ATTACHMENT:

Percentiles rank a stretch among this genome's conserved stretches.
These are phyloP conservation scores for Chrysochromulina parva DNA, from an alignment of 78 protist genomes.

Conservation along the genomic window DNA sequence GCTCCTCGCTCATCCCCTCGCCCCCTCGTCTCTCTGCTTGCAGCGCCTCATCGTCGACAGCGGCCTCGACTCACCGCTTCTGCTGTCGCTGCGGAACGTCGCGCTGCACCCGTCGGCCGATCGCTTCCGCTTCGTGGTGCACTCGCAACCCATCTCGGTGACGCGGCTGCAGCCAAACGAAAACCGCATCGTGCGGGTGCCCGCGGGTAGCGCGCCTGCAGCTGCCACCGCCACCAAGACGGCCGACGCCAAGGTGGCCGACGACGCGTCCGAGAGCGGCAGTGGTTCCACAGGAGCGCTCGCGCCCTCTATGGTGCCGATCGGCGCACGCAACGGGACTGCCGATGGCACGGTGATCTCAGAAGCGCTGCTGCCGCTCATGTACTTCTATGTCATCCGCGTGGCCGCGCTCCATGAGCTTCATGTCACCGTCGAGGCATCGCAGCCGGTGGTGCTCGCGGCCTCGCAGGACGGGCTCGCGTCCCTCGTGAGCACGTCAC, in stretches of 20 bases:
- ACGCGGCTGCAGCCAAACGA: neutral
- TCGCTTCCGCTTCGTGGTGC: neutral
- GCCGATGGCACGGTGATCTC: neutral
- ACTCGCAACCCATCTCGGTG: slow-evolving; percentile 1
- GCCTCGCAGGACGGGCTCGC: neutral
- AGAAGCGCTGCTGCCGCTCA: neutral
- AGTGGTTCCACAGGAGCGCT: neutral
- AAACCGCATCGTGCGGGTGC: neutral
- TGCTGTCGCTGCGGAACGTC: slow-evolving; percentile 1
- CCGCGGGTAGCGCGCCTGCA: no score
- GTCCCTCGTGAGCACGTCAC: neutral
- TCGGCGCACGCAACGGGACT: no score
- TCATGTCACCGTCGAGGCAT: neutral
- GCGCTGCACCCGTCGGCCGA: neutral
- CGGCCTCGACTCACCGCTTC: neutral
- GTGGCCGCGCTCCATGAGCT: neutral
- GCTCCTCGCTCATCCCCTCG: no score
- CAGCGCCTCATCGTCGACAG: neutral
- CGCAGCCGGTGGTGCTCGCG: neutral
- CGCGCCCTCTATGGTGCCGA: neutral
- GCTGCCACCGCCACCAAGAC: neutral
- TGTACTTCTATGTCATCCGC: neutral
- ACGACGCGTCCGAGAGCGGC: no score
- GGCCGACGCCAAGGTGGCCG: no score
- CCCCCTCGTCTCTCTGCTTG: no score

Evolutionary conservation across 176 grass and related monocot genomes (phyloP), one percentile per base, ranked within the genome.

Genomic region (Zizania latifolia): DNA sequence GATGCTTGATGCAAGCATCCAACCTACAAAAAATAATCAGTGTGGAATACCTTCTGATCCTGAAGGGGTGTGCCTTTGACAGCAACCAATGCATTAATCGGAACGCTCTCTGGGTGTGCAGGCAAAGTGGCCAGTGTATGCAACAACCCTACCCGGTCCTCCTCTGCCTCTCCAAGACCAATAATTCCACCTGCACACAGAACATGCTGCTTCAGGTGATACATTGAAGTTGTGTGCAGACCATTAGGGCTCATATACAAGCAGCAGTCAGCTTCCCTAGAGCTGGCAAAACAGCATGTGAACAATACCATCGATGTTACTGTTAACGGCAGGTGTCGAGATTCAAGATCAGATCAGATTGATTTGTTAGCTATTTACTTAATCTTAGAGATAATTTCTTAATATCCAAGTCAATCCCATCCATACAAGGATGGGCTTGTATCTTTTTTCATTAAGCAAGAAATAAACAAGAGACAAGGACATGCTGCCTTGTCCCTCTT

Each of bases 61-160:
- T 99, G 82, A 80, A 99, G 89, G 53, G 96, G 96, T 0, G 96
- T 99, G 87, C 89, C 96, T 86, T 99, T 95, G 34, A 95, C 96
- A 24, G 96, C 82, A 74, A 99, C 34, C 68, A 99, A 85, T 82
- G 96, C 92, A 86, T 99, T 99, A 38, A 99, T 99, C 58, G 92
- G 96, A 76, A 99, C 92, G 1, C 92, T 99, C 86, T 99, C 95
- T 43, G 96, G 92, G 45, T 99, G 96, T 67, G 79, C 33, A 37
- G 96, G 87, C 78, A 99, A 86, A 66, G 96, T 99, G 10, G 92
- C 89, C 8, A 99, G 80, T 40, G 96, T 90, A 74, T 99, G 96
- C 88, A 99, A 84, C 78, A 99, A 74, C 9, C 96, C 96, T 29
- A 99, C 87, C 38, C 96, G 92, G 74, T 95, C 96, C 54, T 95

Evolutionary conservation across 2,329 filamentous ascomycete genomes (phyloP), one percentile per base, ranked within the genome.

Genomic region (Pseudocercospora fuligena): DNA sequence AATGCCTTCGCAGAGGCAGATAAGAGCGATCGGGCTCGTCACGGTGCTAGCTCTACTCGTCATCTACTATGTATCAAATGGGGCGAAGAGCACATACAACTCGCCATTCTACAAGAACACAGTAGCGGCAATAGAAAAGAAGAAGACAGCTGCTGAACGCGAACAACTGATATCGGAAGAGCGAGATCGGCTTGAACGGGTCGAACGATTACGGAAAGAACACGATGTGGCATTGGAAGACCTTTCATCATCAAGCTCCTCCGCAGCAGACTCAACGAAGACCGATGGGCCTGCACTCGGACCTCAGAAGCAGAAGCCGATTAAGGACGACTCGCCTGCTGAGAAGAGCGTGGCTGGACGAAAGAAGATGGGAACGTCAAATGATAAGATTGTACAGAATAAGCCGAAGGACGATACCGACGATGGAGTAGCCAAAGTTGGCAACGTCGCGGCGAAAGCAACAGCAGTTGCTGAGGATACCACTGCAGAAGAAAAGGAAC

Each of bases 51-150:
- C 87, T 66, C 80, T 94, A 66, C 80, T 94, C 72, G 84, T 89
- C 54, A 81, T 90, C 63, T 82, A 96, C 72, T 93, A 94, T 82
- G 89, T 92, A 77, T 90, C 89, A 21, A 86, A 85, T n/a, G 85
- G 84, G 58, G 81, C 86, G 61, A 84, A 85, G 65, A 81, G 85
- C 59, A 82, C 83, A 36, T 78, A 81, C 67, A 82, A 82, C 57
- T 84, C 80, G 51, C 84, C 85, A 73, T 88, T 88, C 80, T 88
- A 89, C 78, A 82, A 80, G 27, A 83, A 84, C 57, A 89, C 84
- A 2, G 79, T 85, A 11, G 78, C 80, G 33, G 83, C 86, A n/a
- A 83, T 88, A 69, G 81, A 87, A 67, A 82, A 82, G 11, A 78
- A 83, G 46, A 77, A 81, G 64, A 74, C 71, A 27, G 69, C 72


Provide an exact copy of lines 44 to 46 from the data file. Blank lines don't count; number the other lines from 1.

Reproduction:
Each of bases 51-150:
- C 87, T 66, C 80, T 94, A 66, C 80, T 94, C 72, G 84, T 89
- C 54, A 81, T 90, C 63, T 82, A 96, C 72, T 93, A 94, T 82